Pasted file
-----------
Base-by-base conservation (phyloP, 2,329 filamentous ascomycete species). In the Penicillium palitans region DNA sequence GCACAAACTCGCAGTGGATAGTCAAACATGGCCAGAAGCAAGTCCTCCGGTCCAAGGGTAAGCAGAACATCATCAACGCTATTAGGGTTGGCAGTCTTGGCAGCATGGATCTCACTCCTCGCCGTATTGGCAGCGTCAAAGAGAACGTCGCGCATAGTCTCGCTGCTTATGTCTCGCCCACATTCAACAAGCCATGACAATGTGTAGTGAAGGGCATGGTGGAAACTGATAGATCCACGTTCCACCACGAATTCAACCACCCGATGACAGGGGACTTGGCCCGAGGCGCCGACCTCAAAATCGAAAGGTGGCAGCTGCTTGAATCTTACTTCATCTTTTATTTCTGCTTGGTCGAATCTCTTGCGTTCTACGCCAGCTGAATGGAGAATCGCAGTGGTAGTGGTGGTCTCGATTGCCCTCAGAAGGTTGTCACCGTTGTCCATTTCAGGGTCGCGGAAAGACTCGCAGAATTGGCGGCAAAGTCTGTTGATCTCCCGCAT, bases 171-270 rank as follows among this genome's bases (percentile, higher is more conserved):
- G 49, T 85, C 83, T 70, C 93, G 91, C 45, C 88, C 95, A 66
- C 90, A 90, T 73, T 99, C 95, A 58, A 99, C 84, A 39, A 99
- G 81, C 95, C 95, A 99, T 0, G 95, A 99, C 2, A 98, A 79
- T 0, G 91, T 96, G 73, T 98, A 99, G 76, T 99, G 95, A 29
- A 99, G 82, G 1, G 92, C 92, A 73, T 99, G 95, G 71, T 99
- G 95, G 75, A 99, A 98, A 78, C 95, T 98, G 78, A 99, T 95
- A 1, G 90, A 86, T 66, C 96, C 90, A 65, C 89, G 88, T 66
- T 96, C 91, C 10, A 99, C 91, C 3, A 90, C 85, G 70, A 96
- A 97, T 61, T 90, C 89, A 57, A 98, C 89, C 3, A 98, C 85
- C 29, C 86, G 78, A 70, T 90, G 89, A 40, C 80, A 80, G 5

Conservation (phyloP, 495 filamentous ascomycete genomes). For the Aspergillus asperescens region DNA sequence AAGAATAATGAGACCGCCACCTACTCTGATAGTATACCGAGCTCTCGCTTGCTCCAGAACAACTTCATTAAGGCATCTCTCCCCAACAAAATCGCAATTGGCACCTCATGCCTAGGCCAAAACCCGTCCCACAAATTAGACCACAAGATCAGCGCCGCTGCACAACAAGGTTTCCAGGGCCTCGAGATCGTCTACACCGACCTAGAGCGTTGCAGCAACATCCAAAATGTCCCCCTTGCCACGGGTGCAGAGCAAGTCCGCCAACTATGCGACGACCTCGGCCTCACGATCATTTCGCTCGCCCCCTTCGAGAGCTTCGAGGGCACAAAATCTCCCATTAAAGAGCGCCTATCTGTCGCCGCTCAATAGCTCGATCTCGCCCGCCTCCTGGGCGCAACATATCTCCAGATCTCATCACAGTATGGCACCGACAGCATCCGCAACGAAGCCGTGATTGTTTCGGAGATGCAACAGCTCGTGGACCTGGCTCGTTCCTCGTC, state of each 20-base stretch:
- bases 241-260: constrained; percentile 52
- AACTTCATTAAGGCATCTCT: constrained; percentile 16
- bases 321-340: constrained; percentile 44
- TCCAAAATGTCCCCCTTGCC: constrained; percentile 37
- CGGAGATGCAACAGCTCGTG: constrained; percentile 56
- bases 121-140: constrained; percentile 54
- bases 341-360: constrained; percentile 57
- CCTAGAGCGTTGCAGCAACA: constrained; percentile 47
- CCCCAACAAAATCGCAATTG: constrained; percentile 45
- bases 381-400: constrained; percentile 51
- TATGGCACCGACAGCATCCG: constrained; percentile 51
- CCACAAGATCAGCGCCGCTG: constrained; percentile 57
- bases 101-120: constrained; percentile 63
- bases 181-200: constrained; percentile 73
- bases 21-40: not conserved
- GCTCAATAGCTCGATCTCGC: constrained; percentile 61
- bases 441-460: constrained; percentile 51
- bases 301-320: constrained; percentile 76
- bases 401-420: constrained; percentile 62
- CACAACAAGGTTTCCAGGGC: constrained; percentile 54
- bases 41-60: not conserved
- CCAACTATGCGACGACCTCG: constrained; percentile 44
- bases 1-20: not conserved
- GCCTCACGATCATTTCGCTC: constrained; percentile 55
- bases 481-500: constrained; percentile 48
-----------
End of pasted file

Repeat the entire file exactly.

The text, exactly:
Base-by-base conservation (phyloP, 2,329 filamentous ascomycete species). In the Penicillium palitans region DNA sequence GCACAAACTCGCAGTGGATAGTCAAACATGGCCAGAAGCAAGTCCTCCGGTCCAAGGGTAAGCAGAACATCATCAACGCTATTAGGGTTGGCAGTCTTGGCAGCATGGATCTCACTCCTCGCCGTATTGGCAGCGTCAAAGAGAACGTCGCGCATAGTCTCGCTGCTTATGTCTCGCCCACATTCAACAAGCCATGACAATGTGTAGTGAAGGGCATGGTGGAAACTGATAGATCCACGTTCCACCACGAATTCAACCACCCGATGACAGGGGACTTGGCCCGAGGCGCCGACCTCAAAATCGAAAGGTGGCAGCTGCTTGAATCTTACTTCATCTTTTATTTCTGCTTGGTCGAATCTCTTGCGTTCTACGCCAGCTGAATGGAGAATCGCAGTGGTAGTGGTGGTCTCGATTGCCCTCAGAAGGTTGTCACCGTTGTCCATTTCAGGGTCGCGGAAAGACTCGCAGAATTGGCGGCAAAGTCTGTTGATCTCCCGCAT, bases 171-270 rank as follows among this genome's bases (percentile, higher is more conserved):
- G 49, T 85, C 83, T 70, C 93, G 91, C 45, C 88, C 95, A 66
- C 90, A 90, T 73, T 99, C 95, A 58, A 99, C 84, A 39, A 99
- G 81, C 95, C 95, A 99, T 0, G 95, A 99, C 2, A 98, A 79
- T 0, G 91, T 96, G 73, T 98, A 99, G 76, T 99, G 95, A 29
- A 99, G 82, G 1, G 92, C 92, A 73, T 99, G 95, G 71, T 99
- G 95, G 75, A 99, A 98, A 78, C 95, T 98, G 78, A 99, T 95
- A 1, G 90, A 86, T 66, C 96, C 90, A 65, C 89, G 88, T 66
- T 96, C 91, C 10, A 99, C 91, C 3, A 90, C 85, G 70, A 96
- A 97, T 61, T 90, C 89, A 57, A 98, C 89, C 3, A 98, C 85
- C 29, C 86, G 78, A 70, T 90, G 89, A 40, C 80, A 80, G 5

Conservation (phyloP, 495 filamentous ascomycete genomes). For the Aspergillus asperescens region DNA sequence AAGAATAATGAGACCGCCACCTACTCTGATAGTATACCGAGCTCTCGCTTGCTCCAGAACAACTTCATTAAGGCATCTCTCCCCAACAAAATCGCAATTGGCACCTCATGCCTAGGCCAAAACCCGTCCCACAAATTAGACCACAAGATCAGCGCCGCTGCACAACAAGGTTTCCAGGGCCTCGAGATCGTCTACACCGACCTAGAGCGTTGCAGCAACATCCAAAATGTCCCCCTTGCCACGGGTGCAGAGCAAGTCCGCCAACTATGCGACGACCTCGGCCTCACGATCATTTCGCTCGCCCCCTTCGAGAGCTTCGAGGGCACAAAATCTCCCATTAAAGAGCGCCTATCTGTCGCCGCTCAATAGCTCGATCTCGCCCGCCTCCTGGGCGCAACATATCTCCAGATCTCATCACAGTATGGCACCGACAGCATCCGCAACGAAGCCGTGATTGTTTCGGAGATGCAACAGCTCGTGGACCTGGCTCGTTCCTCGTC, state of each 20-base stretch:
- bases 241-260: constrained; percentile 52
- AACTTCATTAAGGCATCTCT: constrained; percentile 16
- bases 321-340: constrained; percentile 44
- TCCAAAATGTCCCCCTTGCC: constrained; percentile 37
- CGGAGATGCAACAGCTCGTG: constrained; percentile 56
- bases 121-140: constrained; percentile 54
- bases 341-360: constrained; percentile 57
- CCTAGAGCGTTGCAGCAACA: constrained; percentile 47
- CCCCAACAAAATCGCAATTG: constrained; percentile 45
- bases 381-400: constrained; percentile 51
- TATGGCACCGACAGCATCCG: constrained; percentile 51
- CCACAAGATCAGCGCCGCTG: constrained; percentile 57
- bases 101-120: constrained; percentile 63
- bases 181-200: constrained; percentile 73
- bases 21-40: not conserved
- GCTCAATAGCTCGATCTCGC: constrained; percentile 61
- bases 441-460: constrained; percentile 51
- bases 301-320: constrained; percentile 76
- bases 401-420: constrained; percentile 62
- CACAACAAGGTTTCCAGGGC: constrained; percentile 54
- bases 41-60: not conserved
- CCAACTATGCGACGACCTCG: constrained; percentile 44
- bases 1-20: not conserved
- GCCTCACGATCATTTCGCTC: constrained; percentile 55
- bases 481-500: constrained; percentile 48